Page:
Saturday, April 26, 2008
Throughout the l9th century, there was a growing sense that Hungarians are powerful, Hungarians have a great language, Hungarians can and should live independently and free—free of Mongols, free of Turks, free even of Austrians, free of all non-Hungarian invaders, occupiers, rulers. Of course, Buda and Pest will be a big part of this movement because they are the heart of Hungary, and a lot of the events associated with the drive for Hungarian freedom happen in Budapest
There are several people whose names you need to know in connection with Budapest and the Hungarian independence: Lajos Kossuth, Sandor Petofi, Gyula Andrassy, the man for whom the main street of Pest is named. But there is no one more important than Istvan Szechenyi, the man who built a bridge, united Buda and Pest into one capital, and united the Hungarian nation.
Since Roman days, it had always been a problem getting across the Danube.
The Romans used pontoon, difficult because of flooding, instability; the Mongols had to wait until it froze so they could gallop their horses over into Pest. The Turks constructed a bridge mounted on oil drum-type structures. But none of these solutions was very satisfactory. After the l800, when the Hungarian national movement was underway, people began thinking seriously about the necessity of building a modern bridge, so that links between Buda and Pest could be improved, so that the Hungarian capital cities could be modernized and improved with an eye towards the future.
Count Szechenyi would be the man to realize this objective. He had motivation after trying to cross from Pest to Buda in January of l820 in a wild winter storm. After this ordeal, he declared, “I will give a year’s income if a permanent bridge is built between Buda and Pest.”
And he put his money and effort where his mouth was. In l832, Szchenyi formed a sort of lobbying association on behalf of a good bridge on the Danube, the Bridge Association of Budapest. This was interesting, because to my knowledge no one had ever united the words “Buda and Pest” into Budapest. Already there was thought that this bridge would make for one united capital city.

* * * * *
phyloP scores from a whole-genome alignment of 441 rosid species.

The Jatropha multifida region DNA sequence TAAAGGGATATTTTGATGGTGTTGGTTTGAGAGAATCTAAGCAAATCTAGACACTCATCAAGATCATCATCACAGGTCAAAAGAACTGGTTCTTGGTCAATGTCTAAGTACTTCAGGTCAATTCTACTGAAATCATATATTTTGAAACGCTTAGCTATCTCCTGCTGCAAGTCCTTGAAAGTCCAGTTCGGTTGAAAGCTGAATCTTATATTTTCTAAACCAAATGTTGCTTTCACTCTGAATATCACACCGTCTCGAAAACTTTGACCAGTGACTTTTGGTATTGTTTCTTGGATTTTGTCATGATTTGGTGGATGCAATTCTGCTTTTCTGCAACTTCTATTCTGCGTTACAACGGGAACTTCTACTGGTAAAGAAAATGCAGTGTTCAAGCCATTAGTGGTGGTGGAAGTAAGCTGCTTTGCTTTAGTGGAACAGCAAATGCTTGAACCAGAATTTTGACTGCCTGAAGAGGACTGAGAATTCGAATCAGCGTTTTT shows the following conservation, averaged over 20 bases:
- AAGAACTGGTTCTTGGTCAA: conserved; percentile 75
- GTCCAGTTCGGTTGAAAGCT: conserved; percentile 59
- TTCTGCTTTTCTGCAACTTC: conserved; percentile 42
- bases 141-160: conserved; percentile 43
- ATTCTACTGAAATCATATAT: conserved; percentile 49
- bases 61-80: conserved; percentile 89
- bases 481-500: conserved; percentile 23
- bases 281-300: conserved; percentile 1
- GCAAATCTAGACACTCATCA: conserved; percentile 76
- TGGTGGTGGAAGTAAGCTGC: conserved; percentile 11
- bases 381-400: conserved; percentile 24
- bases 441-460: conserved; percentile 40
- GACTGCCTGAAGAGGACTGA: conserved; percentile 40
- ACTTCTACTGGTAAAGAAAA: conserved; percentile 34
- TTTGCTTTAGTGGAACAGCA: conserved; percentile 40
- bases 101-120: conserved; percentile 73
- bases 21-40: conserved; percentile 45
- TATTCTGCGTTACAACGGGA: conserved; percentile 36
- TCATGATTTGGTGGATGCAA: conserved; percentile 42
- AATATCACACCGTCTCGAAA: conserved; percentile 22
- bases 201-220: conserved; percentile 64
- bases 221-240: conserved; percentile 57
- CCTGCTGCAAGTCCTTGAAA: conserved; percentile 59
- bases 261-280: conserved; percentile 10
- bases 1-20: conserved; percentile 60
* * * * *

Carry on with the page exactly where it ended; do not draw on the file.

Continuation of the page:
This is kind of a DeWitt Clinton story…the chain bridge is the product of a man with a vision, an ability to see into the future and determine what was necessary to make the most of that future. In the l820s, Szechenyi, like a lot of young Hungarians, was thinking about three things: first, what had happened to Hungarians and Budapest since the reign of King St. Stephen: invasion by the Mongols, invasion by the Turks, takeover by the Habsburgs.
Secondly, they were thinking about what the French had done in their revolution: thrown off their King, established a democratic government and then nearly conquered the world. Perhaps Hungarians could follow their example
Third, they were thinking about Buda and Pest and realizing that it could be a major city, a capital for the eastern part of central Europe. They were even thinking that it could be a capital of an autonomous, even independent Hungary.
That was Szechenyi’s world view at that time…how to provide for a different and successful future for Hungary?
But even if it was an accidental inspiration, the bridge really seized Szechenyi’s imagination, and he gave over all his efforts and energy to making it a reality. This was a bigger deal than people in this country probably realized, because in Hungary of that day, and in the empire of which it was a part, there really was no such thing as citizen action. If projects were to be undertaken, the ideas came from on high, from the court or court circles, and imposed on the citizenry.